William Stafford—Something That Happens Right Now

Something That Happens Right Now

I haven’t told this before. By our house on the plains before I was born my father planted a maple. At night after bedtime when others were asleep I would go out and stand beside it and know all the way north and all the way south. Air from the fields wandered in. Stars waited with me. All of us ached with a silence, needing the next thing, but quiet. We leaned into midnight and then leaned back. On the rise to the west the radio tower blinked—so many messages pouring by. A great surge came rushing from everywhere and wrapped all the land and sky. Where were we going? How soon would our house break loose and become a little speck lost in the vast night? My father and mother would die. The maple tree would stand right there. With my hand on that smooth bark we would watch it all. Then my feet would come loose from Earth and rise by the power of longing. I wouldn’t let the others know about this, but I would be everywhere, as I am right now, a thin tone like the wind, a sip of blue light—no source, no end, no horizon.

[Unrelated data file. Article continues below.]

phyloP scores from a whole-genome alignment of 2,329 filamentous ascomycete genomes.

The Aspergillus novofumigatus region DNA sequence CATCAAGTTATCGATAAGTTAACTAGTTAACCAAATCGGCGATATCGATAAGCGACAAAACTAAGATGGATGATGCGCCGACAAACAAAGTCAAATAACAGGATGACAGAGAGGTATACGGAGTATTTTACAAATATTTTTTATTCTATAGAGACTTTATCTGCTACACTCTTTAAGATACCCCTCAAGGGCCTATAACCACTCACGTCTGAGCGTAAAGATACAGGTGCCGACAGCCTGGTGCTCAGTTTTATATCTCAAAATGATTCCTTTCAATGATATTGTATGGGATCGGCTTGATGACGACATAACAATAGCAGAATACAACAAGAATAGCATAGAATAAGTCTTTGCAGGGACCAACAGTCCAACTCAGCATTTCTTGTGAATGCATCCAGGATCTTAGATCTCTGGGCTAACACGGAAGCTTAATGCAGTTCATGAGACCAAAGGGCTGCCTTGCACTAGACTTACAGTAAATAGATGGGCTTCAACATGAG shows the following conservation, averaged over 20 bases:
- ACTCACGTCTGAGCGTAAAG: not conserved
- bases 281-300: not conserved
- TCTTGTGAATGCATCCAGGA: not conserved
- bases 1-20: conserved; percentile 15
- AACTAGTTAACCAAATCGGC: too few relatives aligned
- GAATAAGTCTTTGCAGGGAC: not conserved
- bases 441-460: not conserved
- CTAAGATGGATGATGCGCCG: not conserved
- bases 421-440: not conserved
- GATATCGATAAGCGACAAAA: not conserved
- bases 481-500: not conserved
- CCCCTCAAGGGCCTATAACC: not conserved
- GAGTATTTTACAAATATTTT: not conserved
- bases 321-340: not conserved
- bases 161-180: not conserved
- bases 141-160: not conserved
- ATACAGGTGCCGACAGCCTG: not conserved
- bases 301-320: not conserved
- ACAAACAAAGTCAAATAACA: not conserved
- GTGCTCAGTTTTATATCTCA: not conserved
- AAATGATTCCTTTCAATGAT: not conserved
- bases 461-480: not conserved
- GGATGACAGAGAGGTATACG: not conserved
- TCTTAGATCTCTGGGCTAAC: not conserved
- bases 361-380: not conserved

—William Stafford

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2 Responses to “William Stafford—Something That Happens Right Now”

  1. Winding up the year with inspiration from Hafiz | The Uncarved Blog Says:

    […] asking him about his life, and, in a way, the creative process in the moment. Another poem of his, Something That Happens Right Now, also leaves you with a similar unbounded feeling as this last […]

    Like

  2. Failing eyesight or spiritual insight: a poet’s interpretation of a master artist’s vision | The Uncarved Blog Says:

    […] The ending of another poem by William Stafford reminds me of an expansion to infinity and the “blue vapor without end” in Something That Happens Right Now. […]

    Like

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